The London Stock Exchange (LSE) has issued a discussion paper outlining its proposed changes to the AIM Rulebooks (collectively the AIM Rules for Companies and AIM Rules for Nominated Advisers). The LSE will be seeking support over the coming months as it strives to further develop AIM and consolidate its status as a leading international growth market.
The proposals are being considered to ensure and support AIM’s future development. AIM prides itself on a balanced regulatory framework and a transparent trading market. These in turn ensure increased investor confidence. This blog outlines the most significant proposals taken from the discussion paper.
Nominated advisors (or ‘nomads’) play an important role throughout the application process. Nomads are required to assess the appropriateness of a company prior to its admission to AIM and are also required to ensure consistent application of the AIM Rules for Companies.
In the early stages of an application, nomads will approach the LSE to discuss any company which may have unusual features that could raise potential concerns. An admission can be stopped by the LSE if there is any possibility of damage to the reputation or to the integrity of AIM. If issues are not highlighted early enough, there is the prospect of a delay, postponement or complete withdrawal of a planned admission.
One proposed change is to require nomads to enter into discussions with the LSE at an earlier stage, outlining key information regarding the company and its admission. This requirement would be codified into the AIM Rulebooks and would apply to all admissions, not just to those which raise potential concerns. Just how early these discussions would commence is unclear and is one point on which the LSE welcomes feedback.
There are also proposals to introduce a non-exhaustive list of factors for nomads to consider when determining a company’s appropriateness for AIM. The factors relate to any issues that may give rise to concerns, such as where:
- the rationale for seeking admission is unclear;
- the applicant has been denied admission to another platform;
- a business model may not be suitable for a public market; and
- there are concerns regarding the good character and experience of a director.
The nomad will be expected to consider the interaction of different factors when determining the company’s appropriateness. The rationale behind this proposal is to ensure consistency of approach from nomads.
Free float represents the proportion of shares of a company that are in public hands. Sufficient free float is said to maintain an orderly market. There are currently no eligibility requirements for a company relating to minimum size, trading history or percentage free float. The LSE, in particular, believes that nomads should consider factors relating to free float when considering appropriateness. They should consider the:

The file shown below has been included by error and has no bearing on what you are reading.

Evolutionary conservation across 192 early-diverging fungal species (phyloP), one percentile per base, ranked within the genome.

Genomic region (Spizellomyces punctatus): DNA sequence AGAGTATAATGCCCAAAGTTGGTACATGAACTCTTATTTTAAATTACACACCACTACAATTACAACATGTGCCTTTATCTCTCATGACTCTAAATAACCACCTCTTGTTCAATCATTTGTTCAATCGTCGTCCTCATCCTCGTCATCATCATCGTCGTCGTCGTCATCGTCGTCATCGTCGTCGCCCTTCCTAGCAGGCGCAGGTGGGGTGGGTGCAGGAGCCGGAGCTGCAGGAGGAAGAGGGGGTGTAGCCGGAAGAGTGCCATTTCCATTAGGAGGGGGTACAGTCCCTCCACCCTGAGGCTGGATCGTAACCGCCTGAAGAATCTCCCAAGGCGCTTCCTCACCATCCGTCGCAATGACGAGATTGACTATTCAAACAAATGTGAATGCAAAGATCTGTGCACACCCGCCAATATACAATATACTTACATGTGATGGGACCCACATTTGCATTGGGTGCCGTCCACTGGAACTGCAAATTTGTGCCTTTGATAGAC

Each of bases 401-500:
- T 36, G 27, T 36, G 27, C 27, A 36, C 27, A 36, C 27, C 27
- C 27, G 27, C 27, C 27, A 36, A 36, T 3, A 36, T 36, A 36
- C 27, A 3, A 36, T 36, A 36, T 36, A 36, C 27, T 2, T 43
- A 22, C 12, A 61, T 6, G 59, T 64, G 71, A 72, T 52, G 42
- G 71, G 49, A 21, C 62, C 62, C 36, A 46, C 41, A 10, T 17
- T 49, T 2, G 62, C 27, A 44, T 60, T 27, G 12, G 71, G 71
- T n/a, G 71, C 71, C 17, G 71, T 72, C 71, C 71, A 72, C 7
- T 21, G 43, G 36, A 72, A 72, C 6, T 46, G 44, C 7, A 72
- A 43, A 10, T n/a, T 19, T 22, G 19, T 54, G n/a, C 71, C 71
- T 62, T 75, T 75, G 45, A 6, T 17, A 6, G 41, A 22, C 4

- range and spread of shareholders;
- influence and visibility of any major shareholder; and
- existence of any concentrated shareholdings.
At present, a qualitative approach is preferred by the LSE. In addition, early discussions with nomads allow the right balance to be struck between supporting liquidity and supporting innovation.
Investors appear to have a similar view and have already stated that such a requirement is not necessary.
Minimum funding threshold
Should a similar minimum fundraising requirement to that for investment companies be introduced for all applicants? The LSE has proposed a range of £2m-£6m for minimum fundraising before a company can be admitted to AIM. Despite concerns that this may impact a large number of smaller companies, a survey contained in the discussion paper shows that the majority of companies currently listed had initial minimum fundraising levels of over £2 million.
The LSE believes that initial fundraising gives an extra level of scrutiny over the company and allows for a better quality of trading once admitted to AIM.
An AIM company is free to choose its own regime of corporate governance, in consultation with its nomad. The LSE appreciates that every company is distinct and therefore will inevitably approach internal governance differently. This ties in with AIM’s underlying objective, in that a ‘one size fits all’ regime of corporate governance is not a viable proposition for most small and medium sized companies.
AIM must be satisfied that a governance system is in place which allows for transparency between directors and shareholders. Therefore, one proposal is that AIM companies should comply and explain against one of the industry codes of their choosing and produce an annual report. However, the LSE does see the benefit to a company of having the ability to adopt a regime to suit its internal needs and unique circumstances.
The closing date for responses to the LSE discussion paper is 8 September 2017.
This blog post was written by Elliot Gibson. For further information, please contact:
T: 0161 836 7823